CPR for the Worn Dentition: from Concept to Prototype to Restoration

December 30, 2019 by AACD Executive Office

If you’re like most restorative dentists, you’ve been faced with the challenging nature of managing patients with worn dentition at some point in your career, and you probably know that the traditional strategy (utilizing a pre-operative wax-up and going directly to preparation of the teeth for definitive restorations), can sometimes lead to dissatisfied patients who either are displeased with the esthetics, or who have trouble coping with changes in tooth length, form, and/or contour.

 “Knowing the treatment is reversible can help patients feel more comfortable about proceeding.”

CPR Creates Predictability

AACD Accredited Member Dennis Hartlieb, DDS, AAACD, has found success with direct resin bonding in a no-preparation, reversible technique. The direct bonded restorations serve as a prototype, permitting dentist and patient to work out esthetic, occlusal, functional, or phonetic issues before the teeth are irreversibly prepared. The Concept to Prototype to Restoration method (or CPR) enables dentists to treat patients in a safe and reversible manner.


Besides being reversible, there are other advantages to the CPR philosophy:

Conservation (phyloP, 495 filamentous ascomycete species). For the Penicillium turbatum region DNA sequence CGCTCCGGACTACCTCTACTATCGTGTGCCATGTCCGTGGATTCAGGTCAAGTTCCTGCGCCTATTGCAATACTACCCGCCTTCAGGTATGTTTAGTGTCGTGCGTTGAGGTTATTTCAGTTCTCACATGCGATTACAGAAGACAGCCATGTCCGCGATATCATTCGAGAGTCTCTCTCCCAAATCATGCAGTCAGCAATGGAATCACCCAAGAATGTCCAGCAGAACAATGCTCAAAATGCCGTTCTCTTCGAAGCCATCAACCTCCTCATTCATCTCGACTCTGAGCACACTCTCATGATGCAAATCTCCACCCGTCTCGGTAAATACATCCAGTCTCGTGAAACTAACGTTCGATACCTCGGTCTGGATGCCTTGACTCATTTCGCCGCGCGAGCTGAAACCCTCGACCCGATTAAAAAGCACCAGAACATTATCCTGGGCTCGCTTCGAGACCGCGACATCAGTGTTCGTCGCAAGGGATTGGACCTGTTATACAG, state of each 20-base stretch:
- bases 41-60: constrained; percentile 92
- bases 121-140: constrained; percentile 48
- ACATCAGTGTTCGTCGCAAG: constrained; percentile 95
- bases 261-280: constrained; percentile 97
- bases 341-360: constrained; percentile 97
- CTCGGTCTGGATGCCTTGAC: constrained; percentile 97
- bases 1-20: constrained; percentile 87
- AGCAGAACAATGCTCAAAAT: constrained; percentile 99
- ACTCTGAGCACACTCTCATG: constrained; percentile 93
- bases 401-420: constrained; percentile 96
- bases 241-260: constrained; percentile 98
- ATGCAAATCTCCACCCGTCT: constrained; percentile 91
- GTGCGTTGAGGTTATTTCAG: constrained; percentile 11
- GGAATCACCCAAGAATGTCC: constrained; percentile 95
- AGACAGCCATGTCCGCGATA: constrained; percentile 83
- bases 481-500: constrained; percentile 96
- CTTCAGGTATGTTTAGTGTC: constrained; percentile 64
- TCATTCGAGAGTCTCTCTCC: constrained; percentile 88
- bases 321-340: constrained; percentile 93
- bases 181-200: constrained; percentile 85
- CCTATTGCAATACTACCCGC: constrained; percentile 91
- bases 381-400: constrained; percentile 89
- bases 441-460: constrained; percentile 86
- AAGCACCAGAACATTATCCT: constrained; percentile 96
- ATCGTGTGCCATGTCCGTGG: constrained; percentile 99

1. Using transitional bonding generally improves the dialogue between patient, dentist, and laboratory about the patient’s esthetic goals.
  2. The patient is better able to visualize the final product and can “test-drive” the new esthetics.
  3. Patients with financial limitations can opt for more limited treatment using CPR, and costs are often lower due to the predictability in creating the final restorations based on prototypes.
  4. Prototype bonding allows for decreased treatment time, again due to the predictability of the CPR.
  5. Knowing that the treatment is reversible can put patients at ease, making them more comfortable about proceeding with treatment.

Predictability Creates Happier Patients

The traditional strategy for addressing worn dentition is subject to many challenges. With the CPR method, patients can function with a prototype restoration to be certain they are  satisfied with their speech and esthetics. Once both patient and dentist are happy with the result, it can either be maintained indefinitely, resurfaced with a more esthetic composite  layering technique, or eventually transitioned to porcelain restorations.

Discover the clinical technique in the full course here, and read Dr. Hartlieb’s step-by-step article in the Journal of Cosmetic Dentistry.



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